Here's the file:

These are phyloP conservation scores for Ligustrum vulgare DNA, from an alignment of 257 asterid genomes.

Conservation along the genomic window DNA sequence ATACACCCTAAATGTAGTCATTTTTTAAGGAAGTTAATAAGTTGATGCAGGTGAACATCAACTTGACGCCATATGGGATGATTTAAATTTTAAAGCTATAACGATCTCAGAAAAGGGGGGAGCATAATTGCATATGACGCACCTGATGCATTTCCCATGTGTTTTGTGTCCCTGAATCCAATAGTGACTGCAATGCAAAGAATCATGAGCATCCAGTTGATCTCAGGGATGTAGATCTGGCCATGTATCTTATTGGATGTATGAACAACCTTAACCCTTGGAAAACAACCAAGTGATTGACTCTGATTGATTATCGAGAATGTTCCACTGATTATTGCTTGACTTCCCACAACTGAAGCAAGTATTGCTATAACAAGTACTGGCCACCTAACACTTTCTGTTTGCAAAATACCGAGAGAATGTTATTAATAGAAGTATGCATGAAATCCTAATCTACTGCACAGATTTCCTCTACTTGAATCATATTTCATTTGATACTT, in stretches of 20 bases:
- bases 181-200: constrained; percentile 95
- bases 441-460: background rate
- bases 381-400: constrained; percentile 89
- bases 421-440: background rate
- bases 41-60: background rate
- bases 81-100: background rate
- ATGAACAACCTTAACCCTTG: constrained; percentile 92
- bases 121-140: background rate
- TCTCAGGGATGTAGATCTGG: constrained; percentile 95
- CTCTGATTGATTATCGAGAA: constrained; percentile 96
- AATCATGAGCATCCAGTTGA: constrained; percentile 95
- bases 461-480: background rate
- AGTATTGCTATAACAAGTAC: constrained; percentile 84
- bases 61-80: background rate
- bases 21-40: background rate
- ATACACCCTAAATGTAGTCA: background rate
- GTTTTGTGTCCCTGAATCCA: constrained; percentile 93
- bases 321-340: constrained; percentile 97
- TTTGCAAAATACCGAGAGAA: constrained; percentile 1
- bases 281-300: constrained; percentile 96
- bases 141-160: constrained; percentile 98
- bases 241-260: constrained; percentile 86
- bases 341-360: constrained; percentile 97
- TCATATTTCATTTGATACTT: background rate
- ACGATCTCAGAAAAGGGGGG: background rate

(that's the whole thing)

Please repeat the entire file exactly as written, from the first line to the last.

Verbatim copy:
These are phyloP conservation scores for Ligustrum vulgare DNA, from an alignment of 257 asterid genomes.

Conservation along the genomic window DNA sequence ATACACCCTAAATGTAGTCATTTTTTAAGGAAGTTAATAAGTTGATGCAGGTGAACATCAACTTGACGCCATATGGGATGATTTAAATTTTAAAGCTATAACGATCTCAGAAAAGGGGGGAGCATAATTGCATATGACGCACCTGATGCATTTCCCATGTGTTTTGTGTCCCTGAATCCAATAGTGACTGCAATGCAAAGAATCATGAGCATCCAGTTGATCTCAGGGATGTAGATCTGGCCATGTATCTTATTGGATGTATGAACAACCTTAACCCTTGGAAAACAACCAAGTGATTGACTCTGATTGATTATCGAGAATGTTCCACTGATTATTGCTTGACTTCCCACAACTGAAGCAAGTATTGCTATAACAAGTACTGGCCACCTAACACTTTCTGTTTGCAAAATACCGAGAGAATGTTATTAATAGAAGTATGCATGAAATCCTAATCTACTGCACAGATTTCCTCTACTTGAATCATATTTCATTTGATACTT, in stretches of 20 bases:
- bases 181-200: constrained; percentile 95
- bases 441-460: background rate
- bases 381-400: constrained; percentile 89
- bases 421-440: background rate
- bases 41-60: background rate
- bases 81-100: background rate
- ATGAACAACCTTAACCCTTG: constrained; percentile 92
- bases 121-140: background rate
- TCTCAGGGATGTAGATCTGG: constrained; percentile 95
- CTCTGATTGATTATCGAGAA: constrained; percentile 96
- AATCATGAGCATCCAGTTGA: constrained; percentile 95
- bases 461-480: background rate
- AGTATTGCTATAACAAGTAC: constrained; percentile 84
- bases 61-80: background rate
- bases 21-40: background rate
- ATACACCCTAAATGTAGTCA: background rate
- GTTTTGTGTCCCTGAATCCA: constrained; percentile 93
- bases 321-340: constrained; percentile 97
- TTTGCAAAATACCGAGAGAA: constrained; percentile 1
- bases 281-300: constrained; percentile 96
- bases 141-160: constrained; percentile 98
- bases 241-260: constrained; percentile 86
- bases 341-360: constrained; percentile 97
- TCATATTTCATTTGATACTT: background rate
- ACGATCTCAGAAAAGGGGGG: background rate